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EPA OKs Cemex tire burning

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Reversing a decision it made in November, the Ohio Environmental Protection Agency ruled this month that the Cemex Fairborn cement plant has one year to complete a trial burn using scrap tires as a partial fuel.

After learning new information about the status of previous inspection violations Cemex committed several years ago and the need for scrap tire disposal, Ohio EPA Director Chris Korleski approved Cemex’s request to complete two 60-day combustion trials using a mixture of petroleum coke, coal and whole tires. Cemex has one year to complete the test and must notify the Regional Air Pollution Control Agency at the beginning and completion of each trial burn, according to the EPA’s guidelines.

The OEPA’s recent decision in effect reverses last year’s denial of Cemex’s proposal to test burn tires. In November 2007, Korleski ruled that due to Cemex’s failure to address the alleged air emissions and kiln door installation violations found by the U.S. EPA in March 2005, approving an exemption of the Title V permit and allowing the tire burn trial would be “inappropriate,” he wrote in a denial letter to Cemex. But on May 15, Korleski changed his decision and approved Cemex’s request to burn tires after learning the trial would not affect the U.S. EPA’s allegations from 2005.

“I have learned more about the U.S. EPA enforcement case and found that allowing CEMEX to do feasibility studies on the burning of tires in the kiln will not affect that case,” Korleski wrote in a public announcement two weeks ago.

In addition, Korleski wrote in a letter to Cemex that the reversal was also influenced by his recent discovery that Cemex’s difficulty in receiving corporate funding prevented the company from completing the tire test burn during its 2006-07 permit exemption. Lastly, Korleski wrote in a letter to the public that “my own recent experience with tire dumping enforcement cases has led me to further consider the potential benefits of using tires as a fuel source.”

According to OEPA spokesperson Jenny Marsee from the Regional Air Pollution Control Agency, Korleski’s statement meant that as director of the OEPA, he “has to consider balancing the air effects of tire burning with trying to find a disposal site for tires.”

Allowing the cement plant to burn tires would serve the interests of the Ohio Department of Natural Resources, which awarded a one-time $350,000 grant to Cemex last year to help rid Ohio of over one million discarded tires. According to the OEPA, Ohio collects over 3 million scrap tires each year in landfills and unauthorized dumps.

But Dawn Falleur, who is director of the Green Environmental Coalition, believes that burning a hazardous waste in a way that creates more hazardous waste doesn’t help anyone.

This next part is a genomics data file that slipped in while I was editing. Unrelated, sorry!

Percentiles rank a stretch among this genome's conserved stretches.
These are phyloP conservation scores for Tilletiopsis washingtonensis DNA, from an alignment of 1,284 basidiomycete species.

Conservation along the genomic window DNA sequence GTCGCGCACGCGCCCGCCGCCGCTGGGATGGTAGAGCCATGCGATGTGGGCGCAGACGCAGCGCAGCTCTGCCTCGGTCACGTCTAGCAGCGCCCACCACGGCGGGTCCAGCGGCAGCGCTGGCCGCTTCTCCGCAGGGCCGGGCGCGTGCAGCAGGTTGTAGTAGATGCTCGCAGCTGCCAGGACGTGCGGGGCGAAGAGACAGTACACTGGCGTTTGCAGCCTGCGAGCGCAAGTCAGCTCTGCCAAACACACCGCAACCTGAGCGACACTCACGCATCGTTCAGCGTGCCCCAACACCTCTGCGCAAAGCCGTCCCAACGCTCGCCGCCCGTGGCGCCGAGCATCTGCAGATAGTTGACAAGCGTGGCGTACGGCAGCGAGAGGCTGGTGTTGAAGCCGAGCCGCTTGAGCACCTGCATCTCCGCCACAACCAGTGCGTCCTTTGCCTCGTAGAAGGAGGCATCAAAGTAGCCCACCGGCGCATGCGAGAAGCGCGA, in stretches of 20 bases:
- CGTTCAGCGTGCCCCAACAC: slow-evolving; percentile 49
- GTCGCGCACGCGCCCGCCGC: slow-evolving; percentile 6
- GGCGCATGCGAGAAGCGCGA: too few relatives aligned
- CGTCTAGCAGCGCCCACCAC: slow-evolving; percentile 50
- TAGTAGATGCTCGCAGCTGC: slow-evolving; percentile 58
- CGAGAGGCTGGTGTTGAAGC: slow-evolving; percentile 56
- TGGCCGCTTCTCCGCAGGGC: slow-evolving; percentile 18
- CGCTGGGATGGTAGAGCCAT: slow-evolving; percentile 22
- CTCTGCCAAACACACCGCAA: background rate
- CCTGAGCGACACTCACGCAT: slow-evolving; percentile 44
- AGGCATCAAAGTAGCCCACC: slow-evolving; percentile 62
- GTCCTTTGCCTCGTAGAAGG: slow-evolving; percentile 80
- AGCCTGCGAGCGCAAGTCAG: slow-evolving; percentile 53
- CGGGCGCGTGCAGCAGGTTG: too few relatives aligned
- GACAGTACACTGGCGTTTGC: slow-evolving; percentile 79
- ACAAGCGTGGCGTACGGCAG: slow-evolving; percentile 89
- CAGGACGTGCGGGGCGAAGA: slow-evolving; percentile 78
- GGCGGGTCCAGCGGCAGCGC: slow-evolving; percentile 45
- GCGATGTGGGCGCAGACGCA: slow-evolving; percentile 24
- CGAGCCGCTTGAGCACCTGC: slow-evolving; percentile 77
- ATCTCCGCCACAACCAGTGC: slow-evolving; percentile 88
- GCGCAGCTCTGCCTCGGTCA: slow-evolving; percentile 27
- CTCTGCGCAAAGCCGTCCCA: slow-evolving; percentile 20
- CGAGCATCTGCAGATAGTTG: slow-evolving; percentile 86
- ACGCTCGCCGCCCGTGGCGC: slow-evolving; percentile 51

“Garbage in, garbage out,” she said, indicating that the only proper way to dispose of tires is to burn them in an incinerator made for that purpose, an expensive process that cuts down on business profits.

“We are very disappointed that the director of the OEPA would take this position after assuring us when he took that office last year that he would insist on compliance,” Falleur said Tuesday.

The OEPA’s most recent ruling also represents a loss of leverage for the four other regions in the U.S. with Cemex plants that have a history of compliance failure, she said.

“If Ohio had denied the request because Cemex had not satisfied the violations, it would have been leverage for the other cases across the country,” she said.

According to OEPA standards, Cemex’s test burn will involve a fuel combination of not less than 70 percent petroleum coke and not more than 30 percent tires, which represents burning a maximum of 8,600 passenger tire equivalents per day, or 3 million tires a year. Cemex is not permitted to burn tires for more than two 60-day periods, and the company will also be required to perform continuous emissions monitoring for total hydrocarbons, carbon monoxide, sulfur dioxide and nitrous oxides.

These test protocols still are not strict enough for Falleur, who would like to see an analysis of the compounds that make up each tire so that monitors can know what will be burned and what emissions to test for in the air. And though the continuous emissions monitoring is required during the test for 30 days after, Falleur thinks Cemex should be measuring air quality all the time, period.

Though Cemex had a permit exemption to test-burn tires for 2006, the company was not able to complete the trials in time and was granted an extension by the OEPA until December 2007. The Green Environmental Coalition filed an appeal of that extension with the Ohio Environmental Review Appeals Commission in January 2007, which is still active, according to Falleur.

“We have to do what we feel is right, and opposing this is the right thing to do,” she said.

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